Former dissident republican wins appeal over sentence

The case was heard at the Court of Appeal in Belfast
The case was heard at the Court of Appeal in Belfast

A former dissident republican imprisoned for making explosives has won his appeal against a fresh sentence imposed on him for smuggling drugs into jail.

Senior judges reduced Turlough McAllister’s new term from 16 months to a year after being told he has now shunned those still waging a campaign of terror.

Mr Justice Colton held that the south Armagh man’s efforts to rehabilitate himself and keep off drugs amounted to exceptional personal circumstances.

McAllister, once of Lisarraw Road in Crossmaglen, received a 12-year sentence in 2010 for grinding down fertiliser to be used in making pipe bombs.

The 42-year-old also admitted having shotgun cartridges and a handbook on how to make improvised munitions found inside his home.

In September 2014, two weeks before he was due to be freed from HMP Magilligan, he was searched on his return from a period of pre-release home leave.

Prison officers discovered sleeping tablets, stimulants and other pills with a combined value of £500 - but estimated to be worth up to five times as much in currency behind bars.

Defence lawyers argued that the sentence imposed on him for taking drugs into prison was manifestly excessive.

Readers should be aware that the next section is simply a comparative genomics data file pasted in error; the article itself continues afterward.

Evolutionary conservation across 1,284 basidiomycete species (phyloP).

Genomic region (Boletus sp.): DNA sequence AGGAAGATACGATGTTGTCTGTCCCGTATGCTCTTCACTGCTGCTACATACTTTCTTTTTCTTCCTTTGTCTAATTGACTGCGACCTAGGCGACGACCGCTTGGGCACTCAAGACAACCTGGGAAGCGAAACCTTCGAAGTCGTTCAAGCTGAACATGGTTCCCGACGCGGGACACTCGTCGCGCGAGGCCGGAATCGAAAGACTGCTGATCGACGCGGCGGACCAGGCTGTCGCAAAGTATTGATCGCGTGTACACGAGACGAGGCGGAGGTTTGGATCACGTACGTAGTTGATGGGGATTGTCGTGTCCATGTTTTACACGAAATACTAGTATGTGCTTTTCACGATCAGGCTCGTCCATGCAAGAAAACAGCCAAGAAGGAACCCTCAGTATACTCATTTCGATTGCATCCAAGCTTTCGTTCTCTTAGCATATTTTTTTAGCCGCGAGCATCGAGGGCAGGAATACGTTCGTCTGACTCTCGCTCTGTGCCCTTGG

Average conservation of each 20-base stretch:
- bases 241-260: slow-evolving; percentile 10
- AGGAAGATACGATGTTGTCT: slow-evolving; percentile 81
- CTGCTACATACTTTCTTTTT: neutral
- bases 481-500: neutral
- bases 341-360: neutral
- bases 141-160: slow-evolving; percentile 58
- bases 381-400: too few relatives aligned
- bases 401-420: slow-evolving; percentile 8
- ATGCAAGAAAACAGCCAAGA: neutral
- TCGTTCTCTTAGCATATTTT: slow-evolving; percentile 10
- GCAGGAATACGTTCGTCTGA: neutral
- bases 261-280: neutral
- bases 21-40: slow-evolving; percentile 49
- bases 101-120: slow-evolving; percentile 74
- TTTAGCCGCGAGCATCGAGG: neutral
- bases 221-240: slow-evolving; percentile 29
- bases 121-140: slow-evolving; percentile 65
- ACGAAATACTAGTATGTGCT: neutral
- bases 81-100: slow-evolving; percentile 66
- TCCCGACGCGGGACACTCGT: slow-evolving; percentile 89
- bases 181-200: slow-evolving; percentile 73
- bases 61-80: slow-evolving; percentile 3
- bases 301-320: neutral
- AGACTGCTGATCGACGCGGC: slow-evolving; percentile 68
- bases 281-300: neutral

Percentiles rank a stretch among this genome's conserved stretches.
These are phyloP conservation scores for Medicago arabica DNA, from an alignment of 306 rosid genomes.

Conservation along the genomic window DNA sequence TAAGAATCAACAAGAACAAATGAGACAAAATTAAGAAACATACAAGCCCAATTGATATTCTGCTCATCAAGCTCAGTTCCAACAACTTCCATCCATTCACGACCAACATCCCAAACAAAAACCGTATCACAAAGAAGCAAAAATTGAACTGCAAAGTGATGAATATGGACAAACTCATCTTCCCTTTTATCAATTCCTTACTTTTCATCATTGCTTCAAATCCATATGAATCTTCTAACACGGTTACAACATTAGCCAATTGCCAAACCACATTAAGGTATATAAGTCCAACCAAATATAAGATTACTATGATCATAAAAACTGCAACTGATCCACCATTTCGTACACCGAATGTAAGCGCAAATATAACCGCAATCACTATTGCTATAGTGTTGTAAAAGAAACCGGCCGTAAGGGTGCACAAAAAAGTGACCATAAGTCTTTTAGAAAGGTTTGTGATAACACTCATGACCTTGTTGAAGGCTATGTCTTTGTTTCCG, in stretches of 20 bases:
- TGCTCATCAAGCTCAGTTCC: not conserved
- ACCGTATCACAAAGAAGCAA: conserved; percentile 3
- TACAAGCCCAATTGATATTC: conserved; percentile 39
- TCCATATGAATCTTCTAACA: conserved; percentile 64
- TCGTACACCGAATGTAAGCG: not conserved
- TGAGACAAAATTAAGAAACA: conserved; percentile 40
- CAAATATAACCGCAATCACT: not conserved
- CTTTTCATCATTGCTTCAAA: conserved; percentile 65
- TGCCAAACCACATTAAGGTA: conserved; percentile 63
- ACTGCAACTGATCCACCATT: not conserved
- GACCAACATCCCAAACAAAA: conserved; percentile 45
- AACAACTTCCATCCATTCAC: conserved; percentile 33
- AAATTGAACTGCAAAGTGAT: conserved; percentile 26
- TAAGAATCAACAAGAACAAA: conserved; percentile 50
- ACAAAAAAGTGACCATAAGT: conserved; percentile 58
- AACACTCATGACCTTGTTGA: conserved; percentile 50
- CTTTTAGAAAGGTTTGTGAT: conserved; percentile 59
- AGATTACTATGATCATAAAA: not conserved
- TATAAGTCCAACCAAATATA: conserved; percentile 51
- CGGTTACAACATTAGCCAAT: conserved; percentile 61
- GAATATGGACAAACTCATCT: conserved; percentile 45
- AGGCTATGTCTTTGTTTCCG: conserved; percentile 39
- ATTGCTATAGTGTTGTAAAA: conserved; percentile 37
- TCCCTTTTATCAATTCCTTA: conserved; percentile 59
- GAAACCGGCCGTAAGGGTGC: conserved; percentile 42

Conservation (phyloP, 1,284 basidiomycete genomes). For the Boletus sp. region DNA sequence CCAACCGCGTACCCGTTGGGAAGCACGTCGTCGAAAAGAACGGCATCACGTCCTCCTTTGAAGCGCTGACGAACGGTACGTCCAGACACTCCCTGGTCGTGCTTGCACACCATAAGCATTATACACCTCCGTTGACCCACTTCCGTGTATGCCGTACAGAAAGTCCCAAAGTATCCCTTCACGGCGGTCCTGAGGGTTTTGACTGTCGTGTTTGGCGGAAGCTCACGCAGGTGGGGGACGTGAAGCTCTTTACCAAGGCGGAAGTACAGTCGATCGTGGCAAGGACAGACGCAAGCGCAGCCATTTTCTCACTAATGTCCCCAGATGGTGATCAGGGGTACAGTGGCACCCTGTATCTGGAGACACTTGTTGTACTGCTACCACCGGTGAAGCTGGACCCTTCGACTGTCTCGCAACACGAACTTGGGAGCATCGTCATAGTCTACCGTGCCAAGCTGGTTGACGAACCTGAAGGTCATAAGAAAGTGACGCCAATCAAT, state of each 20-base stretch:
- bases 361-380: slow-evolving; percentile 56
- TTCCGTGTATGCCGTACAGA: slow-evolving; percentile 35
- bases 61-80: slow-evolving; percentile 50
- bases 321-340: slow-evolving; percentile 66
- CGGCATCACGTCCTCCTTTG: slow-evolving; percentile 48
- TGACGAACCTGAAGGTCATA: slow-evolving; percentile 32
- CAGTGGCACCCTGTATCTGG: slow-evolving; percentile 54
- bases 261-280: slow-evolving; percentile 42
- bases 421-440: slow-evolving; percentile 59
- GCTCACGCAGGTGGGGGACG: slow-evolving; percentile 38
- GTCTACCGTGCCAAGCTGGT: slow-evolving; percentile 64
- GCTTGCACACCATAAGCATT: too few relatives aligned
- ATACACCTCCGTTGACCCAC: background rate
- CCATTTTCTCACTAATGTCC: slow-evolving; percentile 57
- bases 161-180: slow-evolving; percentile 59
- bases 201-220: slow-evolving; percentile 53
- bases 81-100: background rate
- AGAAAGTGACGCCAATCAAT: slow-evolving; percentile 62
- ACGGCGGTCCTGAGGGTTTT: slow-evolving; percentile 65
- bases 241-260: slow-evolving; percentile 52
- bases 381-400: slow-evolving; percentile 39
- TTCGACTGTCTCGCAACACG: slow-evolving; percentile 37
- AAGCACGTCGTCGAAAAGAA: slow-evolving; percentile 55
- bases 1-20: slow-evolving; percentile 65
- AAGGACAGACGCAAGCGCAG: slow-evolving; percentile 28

They contended that the term imposed as a deterrent failed to take into account McAllister’s steps to rehabilitate himself.

The Court of Appeal heard that he is now narcotics-free and managed to secure an HGV licence and job prior to being sent back to jail.

Defence counsel also told judges McAllister has “turned his back on those still waging a campaign of violence and terror and destruction”.

The barrister insisted: “He has put the dissidents behind him with a vengeance, and that takes some courage... particularly in the community he lives in.”

Mr Justice Colton accepted a deterrent sentence was required for smuggling drugs into prison.

But allowing the appeal against sentence, the judge stressed the public interest in rehabilitating offenders.

“It’s clear that in terms of personal mitigation there’s much to commend the appellant,” he said.

He confirmed McAllister’s jail term is to be cut to 12 months – half in custody and half on licence.